I must confess that I never used the 1.4D on the 800Es; only the 700s, D2X and film. I must also confess that I am making my sharpness comparisons in this case from 100% screen viewing. Shoot me now! I do appreciate that these differences would not be visible in most if not all prints that we are likely to make (11x14 is common, with 16x20 way behind) and that's kind of the point here. Aside from the warm and comfy feeling that I am using the best (OK, I can reassure my clients about this, but it actually has little commercial value), the additional £900 for the 1.4 is looking unjustifiable.

Build wise, the 1.4 lens wins, although I might actually prefer the more damped feeling of the 1.8's focus ring. The weather sealing is not that important to me, nor, I suspect, many other portrait shooters. Pleasing blur is important, but this isn't Japan, and the reality is that at typical working apertures, there is little to tell between the two lenses. The 1.4 lens is a little warmer, but that's hardly a massive hurdle to get over for the 1.8. Flare resistance might be a valid point for many, but personally, this is not a big deal.

Clearly, my opinion is based around my own usage patterns and personal bias. I appreciate that, but I think that folks who respond by calling my observations "garbage" are revealing rather more fragility and immaturity than they might like. I am sorry that you feel threatened by my actual observations based on actual use of the actual gear in question. Maybe you're using a lesser camera, which is masking the inadequacies when you sit at your screen, peeping away.

I am busy, but I will see if I can muster an hour or so to provide some side by side examples (yes, yes; on a tripod, using live view, 3s delay etc. etc.) at a coulple of focal distances and a range of apertures to back these assertions up, since I realise that words alone provide no opportunity to berate my focusing skills.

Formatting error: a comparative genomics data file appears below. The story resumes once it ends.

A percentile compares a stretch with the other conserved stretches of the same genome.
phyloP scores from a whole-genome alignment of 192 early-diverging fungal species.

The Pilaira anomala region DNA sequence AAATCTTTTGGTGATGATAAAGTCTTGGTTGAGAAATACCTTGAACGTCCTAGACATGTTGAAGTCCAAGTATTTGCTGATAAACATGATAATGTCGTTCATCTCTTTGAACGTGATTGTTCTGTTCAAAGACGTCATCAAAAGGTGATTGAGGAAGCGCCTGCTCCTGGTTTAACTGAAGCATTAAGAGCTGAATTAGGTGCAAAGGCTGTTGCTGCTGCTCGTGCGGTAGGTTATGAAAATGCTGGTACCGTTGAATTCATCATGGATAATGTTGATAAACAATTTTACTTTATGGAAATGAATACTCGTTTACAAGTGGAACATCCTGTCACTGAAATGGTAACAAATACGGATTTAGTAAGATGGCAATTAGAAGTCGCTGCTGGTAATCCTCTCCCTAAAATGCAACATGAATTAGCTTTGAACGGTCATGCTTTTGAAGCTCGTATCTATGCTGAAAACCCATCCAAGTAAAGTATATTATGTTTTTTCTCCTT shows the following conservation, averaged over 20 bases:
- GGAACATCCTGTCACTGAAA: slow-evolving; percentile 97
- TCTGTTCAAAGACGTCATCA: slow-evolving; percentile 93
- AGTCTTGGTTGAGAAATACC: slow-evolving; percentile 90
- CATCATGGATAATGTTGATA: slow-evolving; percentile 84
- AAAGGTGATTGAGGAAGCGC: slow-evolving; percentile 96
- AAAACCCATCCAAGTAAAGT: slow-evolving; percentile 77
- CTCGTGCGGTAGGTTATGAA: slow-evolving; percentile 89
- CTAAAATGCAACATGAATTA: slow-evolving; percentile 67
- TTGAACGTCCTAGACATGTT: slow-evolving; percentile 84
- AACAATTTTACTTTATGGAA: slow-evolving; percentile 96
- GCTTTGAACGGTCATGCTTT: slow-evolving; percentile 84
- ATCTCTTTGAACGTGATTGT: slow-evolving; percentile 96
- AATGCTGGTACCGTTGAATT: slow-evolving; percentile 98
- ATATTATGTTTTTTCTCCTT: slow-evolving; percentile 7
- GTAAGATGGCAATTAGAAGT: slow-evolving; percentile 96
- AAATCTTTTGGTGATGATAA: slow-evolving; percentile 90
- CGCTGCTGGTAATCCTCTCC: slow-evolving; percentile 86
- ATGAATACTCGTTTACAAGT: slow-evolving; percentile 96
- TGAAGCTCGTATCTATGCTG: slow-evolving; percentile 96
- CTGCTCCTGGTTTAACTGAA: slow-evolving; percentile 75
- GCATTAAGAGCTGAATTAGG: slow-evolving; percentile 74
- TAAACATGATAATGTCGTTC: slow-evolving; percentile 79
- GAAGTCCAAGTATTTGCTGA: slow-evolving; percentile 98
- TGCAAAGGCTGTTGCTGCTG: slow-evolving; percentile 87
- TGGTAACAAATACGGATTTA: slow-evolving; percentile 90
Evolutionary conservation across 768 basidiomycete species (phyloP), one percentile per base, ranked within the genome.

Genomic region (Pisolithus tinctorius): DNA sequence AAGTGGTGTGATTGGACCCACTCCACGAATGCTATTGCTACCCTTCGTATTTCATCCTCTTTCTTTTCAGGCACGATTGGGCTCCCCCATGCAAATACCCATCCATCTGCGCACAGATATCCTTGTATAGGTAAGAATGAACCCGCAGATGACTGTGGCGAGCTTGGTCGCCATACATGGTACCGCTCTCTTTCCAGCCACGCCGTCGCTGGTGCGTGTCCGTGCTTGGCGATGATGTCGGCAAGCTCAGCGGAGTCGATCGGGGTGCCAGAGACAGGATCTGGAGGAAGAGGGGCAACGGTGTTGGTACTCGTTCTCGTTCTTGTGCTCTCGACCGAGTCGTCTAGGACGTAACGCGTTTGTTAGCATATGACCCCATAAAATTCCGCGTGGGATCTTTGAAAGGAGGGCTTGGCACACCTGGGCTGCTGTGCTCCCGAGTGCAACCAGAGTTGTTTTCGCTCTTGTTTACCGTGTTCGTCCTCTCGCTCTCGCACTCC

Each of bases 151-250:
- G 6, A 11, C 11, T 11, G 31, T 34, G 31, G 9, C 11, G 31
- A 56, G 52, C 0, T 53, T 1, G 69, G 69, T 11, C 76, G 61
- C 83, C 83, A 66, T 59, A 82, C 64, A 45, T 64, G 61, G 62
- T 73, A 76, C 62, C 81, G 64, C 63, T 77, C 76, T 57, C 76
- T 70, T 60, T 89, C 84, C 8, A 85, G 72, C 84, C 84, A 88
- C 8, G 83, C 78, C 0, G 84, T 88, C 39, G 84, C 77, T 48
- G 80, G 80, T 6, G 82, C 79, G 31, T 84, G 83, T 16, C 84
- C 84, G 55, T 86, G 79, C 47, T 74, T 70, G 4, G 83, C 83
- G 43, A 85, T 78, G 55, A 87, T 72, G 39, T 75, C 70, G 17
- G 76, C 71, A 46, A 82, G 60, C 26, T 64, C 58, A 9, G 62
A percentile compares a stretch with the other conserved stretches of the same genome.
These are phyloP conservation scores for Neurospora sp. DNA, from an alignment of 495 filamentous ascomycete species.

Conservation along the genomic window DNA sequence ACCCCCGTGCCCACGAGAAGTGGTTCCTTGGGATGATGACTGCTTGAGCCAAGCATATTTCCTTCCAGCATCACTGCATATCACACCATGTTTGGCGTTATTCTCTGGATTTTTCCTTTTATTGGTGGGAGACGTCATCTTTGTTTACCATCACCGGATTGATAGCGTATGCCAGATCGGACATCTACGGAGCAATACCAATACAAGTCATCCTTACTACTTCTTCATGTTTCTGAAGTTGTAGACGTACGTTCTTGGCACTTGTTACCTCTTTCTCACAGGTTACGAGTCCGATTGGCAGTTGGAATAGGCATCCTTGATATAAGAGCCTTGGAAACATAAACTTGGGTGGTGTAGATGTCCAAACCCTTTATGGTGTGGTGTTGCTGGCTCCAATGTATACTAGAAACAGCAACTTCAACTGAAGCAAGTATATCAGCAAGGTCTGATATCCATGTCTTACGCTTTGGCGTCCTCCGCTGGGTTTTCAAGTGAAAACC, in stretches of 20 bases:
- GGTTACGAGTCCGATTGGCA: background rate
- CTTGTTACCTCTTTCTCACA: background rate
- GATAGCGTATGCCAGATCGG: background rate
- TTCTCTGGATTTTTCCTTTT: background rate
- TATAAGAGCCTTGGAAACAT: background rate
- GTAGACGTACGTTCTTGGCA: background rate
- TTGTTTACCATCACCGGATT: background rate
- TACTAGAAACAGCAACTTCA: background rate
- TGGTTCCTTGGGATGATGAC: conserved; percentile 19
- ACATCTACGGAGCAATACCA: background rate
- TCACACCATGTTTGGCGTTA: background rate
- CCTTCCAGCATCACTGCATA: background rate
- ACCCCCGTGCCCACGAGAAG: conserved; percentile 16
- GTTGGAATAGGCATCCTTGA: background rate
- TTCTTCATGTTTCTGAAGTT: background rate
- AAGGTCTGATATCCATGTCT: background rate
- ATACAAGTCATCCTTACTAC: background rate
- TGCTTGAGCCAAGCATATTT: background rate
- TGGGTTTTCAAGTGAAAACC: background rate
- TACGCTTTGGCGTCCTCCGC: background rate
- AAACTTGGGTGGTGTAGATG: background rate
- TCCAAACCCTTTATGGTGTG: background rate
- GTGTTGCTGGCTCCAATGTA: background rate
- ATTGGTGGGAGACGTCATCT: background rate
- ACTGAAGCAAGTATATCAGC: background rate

I look forward to being told that I must have swapped the exif (IF [and it's a big IF] I can work out how to upload images to this site).

Got cramp from typing now.

Really very well said.

But this is a gear forum and there will always be those who cling to their lenses like a security blanket. I love owning the best kit too, but I have a deadly streak of pragmatic blood running through me. I never doubted that my old 85mm 1.4D was better than the 1.8D. It was CLEARLY better.

But this is just both the case with these G lenses and now where left with very subtle differences that come down to taste rather than inarguable and easily provable performance limits. Even with the price, weight and reputation of the 1.4G working magic on my NAS soul, I could not bring myself to prefer it over the 1.8G. Nikon did a terrible thing and also a great thing!

You get what you pay for but you also should quantify what it is that your getting and if it has real value to your work. If it doesn't that you're just buying jewelry. There's nothing wrong with that and I've certainly done it over the years.

This time I didn't. And now I somehow have this 85mm lens that I paid 396.00 for with rebate that just happens to be one of the best lenses I own with only the 50mm costing less.

Robert